For me, it has been a long, painful road to learn this lesson—and I am still very much in the process. God has had to humble me significantly to break the illusion that I can dictate my own life path. Only then could I be open to learning the far greater lessons of perseverance and faithfulness. Only then could I release control of my life to a much wiser Father.

This adventurous, unexpected journey that God has me on certainly doesn’t feel comfortable. I wrestle with anxiety and frustration each time our lives take yet another unexpected turn. But predictable and well-planned isn’t what God wants for me. He wants something better, something greater than I could have imagined for myself.

Dorcas Cheng-Tozun is a writer and editor who has found healing and hope through words. She is a columnist for Inc.com and regular contributor to Christianity Today and The Well. Her work has appeared in The Wall Street Journal, BlogHer, RELEVANT, and more than a dozen other publications. Previously she worked as a nonprofit and social enterprise professional in the U.S. and Asia. She currently lives in Nairobi, Kenya, with her husband and adorable hapa son. Find her online at www.chengtozun.com or on Twitter @dorcas_ct.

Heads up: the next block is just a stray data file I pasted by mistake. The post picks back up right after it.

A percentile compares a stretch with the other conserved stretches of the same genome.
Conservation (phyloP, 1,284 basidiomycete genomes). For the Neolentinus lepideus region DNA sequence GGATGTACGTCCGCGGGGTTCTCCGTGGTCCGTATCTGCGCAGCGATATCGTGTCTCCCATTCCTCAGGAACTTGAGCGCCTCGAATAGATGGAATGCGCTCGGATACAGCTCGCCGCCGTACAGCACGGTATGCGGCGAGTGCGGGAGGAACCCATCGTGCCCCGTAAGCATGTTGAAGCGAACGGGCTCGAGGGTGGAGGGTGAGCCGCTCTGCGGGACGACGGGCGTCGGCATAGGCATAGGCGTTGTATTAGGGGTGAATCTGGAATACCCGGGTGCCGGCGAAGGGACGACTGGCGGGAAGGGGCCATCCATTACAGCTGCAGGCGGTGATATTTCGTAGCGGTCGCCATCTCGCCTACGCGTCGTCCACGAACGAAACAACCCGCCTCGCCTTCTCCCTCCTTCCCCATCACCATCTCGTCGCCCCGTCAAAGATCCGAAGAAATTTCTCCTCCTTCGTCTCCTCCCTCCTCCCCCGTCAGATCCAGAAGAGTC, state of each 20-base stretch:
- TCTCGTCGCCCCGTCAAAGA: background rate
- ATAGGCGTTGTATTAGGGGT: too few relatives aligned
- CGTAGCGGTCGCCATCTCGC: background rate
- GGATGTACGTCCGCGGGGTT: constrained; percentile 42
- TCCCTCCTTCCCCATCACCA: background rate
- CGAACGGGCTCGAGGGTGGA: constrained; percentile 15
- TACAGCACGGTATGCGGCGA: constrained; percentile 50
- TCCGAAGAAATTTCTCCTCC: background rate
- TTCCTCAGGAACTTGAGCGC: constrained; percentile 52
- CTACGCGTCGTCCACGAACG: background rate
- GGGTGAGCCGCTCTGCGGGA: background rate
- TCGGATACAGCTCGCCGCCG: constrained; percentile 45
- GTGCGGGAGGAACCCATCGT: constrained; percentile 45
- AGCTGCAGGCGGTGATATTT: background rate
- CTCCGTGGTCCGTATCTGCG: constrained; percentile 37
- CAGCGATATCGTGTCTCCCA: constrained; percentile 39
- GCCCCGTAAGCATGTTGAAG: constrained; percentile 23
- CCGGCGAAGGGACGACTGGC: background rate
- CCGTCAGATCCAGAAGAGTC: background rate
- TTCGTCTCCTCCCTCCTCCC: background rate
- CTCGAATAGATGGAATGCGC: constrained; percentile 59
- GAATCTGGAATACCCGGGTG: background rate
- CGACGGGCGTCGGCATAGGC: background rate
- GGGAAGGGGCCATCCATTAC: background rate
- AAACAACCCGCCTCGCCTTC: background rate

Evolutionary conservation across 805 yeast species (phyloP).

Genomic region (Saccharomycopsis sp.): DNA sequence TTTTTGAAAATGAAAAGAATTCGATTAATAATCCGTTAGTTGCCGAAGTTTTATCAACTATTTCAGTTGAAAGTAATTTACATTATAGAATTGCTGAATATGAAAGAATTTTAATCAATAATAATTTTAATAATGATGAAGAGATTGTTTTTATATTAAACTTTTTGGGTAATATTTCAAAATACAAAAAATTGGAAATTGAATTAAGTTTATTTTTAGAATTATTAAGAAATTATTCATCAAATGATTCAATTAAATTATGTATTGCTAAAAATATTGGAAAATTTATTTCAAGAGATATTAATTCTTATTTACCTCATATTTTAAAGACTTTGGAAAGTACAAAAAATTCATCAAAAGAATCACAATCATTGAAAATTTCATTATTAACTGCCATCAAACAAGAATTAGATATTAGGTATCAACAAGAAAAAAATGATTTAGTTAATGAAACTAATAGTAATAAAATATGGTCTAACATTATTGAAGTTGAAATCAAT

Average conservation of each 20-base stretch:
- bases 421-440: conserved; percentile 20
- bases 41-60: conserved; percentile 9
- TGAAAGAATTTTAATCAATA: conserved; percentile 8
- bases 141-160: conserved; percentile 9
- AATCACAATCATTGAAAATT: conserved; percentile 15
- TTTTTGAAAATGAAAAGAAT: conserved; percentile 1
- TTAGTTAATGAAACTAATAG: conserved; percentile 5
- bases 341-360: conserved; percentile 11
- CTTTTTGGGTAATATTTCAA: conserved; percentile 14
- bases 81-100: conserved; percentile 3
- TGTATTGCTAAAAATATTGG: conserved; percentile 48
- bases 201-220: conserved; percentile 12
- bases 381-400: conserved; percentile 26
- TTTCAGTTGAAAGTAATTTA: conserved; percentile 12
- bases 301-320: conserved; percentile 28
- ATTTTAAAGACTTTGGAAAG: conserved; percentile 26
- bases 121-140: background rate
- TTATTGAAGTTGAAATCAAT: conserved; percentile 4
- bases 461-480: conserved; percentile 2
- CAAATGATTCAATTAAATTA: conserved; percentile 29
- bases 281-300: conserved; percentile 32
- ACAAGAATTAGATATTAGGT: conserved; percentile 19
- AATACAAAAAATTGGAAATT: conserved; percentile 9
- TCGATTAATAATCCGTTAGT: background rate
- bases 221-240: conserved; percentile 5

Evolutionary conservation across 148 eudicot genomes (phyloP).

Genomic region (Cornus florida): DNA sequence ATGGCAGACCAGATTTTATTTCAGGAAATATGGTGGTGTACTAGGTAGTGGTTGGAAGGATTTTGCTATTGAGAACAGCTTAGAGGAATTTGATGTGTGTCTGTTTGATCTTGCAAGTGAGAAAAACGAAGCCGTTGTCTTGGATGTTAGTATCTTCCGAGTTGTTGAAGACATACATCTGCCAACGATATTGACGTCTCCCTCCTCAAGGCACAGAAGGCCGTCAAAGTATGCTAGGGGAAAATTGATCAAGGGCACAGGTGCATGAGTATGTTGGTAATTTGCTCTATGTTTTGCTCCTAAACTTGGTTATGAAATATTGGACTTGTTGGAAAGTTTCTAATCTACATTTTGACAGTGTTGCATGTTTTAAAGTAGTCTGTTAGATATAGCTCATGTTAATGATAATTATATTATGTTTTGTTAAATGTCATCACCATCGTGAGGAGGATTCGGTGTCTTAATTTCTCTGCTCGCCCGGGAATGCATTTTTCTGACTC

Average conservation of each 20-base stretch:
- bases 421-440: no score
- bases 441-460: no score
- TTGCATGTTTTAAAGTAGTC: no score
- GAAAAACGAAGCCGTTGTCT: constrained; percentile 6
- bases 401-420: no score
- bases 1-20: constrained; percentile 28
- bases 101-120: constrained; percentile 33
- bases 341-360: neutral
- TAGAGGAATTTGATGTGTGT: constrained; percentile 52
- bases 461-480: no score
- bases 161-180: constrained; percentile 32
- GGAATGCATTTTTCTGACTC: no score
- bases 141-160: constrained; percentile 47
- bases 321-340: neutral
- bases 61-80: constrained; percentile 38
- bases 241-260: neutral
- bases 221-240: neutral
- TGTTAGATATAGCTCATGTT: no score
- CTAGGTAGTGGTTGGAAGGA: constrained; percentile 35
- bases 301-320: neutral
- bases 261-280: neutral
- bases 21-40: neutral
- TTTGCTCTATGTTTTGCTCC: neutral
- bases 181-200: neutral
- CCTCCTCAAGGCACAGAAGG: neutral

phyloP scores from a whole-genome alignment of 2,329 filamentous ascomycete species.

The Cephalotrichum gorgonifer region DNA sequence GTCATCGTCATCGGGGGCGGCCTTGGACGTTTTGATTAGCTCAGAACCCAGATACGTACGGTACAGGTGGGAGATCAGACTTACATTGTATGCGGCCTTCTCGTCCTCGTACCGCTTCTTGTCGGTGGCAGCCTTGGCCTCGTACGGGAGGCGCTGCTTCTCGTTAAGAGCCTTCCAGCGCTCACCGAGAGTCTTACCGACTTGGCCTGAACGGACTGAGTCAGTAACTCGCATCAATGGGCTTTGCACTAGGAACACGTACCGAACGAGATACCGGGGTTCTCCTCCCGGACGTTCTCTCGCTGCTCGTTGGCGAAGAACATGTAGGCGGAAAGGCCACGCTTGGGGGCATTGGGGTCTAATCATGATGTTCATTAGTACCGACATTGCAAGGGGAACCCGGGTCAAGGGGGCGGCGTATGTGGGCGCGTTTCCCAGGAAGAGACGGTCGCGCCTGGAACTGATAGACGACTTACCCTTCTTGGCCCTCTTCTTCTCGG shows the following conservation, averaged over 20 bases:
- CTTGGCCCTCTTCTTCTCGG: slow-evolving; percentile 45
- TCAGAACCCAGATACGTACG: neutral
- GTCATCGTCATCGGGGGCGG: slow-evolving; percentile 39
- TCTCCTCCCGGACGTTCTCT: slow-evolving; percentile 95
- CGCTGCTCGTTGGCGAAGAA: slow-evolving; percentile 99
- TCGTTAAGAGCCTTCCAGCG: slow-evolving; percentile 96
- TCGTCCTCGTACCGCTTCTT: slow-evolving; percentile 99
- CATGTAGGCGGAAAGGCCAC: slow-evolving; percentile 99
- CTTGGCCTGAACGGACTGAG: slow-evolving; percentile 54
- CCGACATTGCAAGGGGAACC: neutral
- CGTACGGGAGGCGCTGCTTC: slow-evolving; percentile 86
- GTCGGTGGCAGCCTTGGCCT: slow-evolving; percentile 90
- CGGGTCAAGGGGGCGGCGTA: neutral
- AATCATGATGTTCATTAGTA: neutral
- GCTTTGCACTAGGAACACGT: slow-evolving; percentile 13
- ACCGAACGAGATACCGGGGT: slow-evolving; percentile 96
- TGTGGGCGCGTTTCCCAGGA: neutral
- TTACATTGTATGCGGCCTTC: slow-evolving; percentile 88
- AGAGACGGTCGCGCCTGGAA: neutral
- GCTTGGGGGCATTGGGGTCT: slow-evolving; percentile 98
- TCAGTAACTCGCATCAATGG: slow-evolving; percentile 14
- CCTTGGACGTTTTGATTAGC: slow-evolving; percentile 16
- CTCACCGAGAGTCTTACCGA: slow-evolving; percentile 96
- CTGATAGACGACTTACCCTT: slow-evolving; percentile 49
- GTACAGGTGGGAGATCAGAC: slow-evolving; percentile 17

Photo by Tim Green

Photo by Tim Green

By Jerrica Ching

I am a planner, through and through.  I love making to-do lists, I enjoy filling out planners and calendars, and ideally I plan ahead for a 3-month timeframe at the minimum.  I have embraced my Type A nature and have found that throughout college, graduate school, and now in the working world, being a planner has helped me succeed.  Although it may seem ironic and slightly humorous that a young woman who loves planning is writing about “The Unplanned Life,” I have come to realize that a lot of my life has actually gone not according to my original plan. Continue Reading »

%d bloggers like this: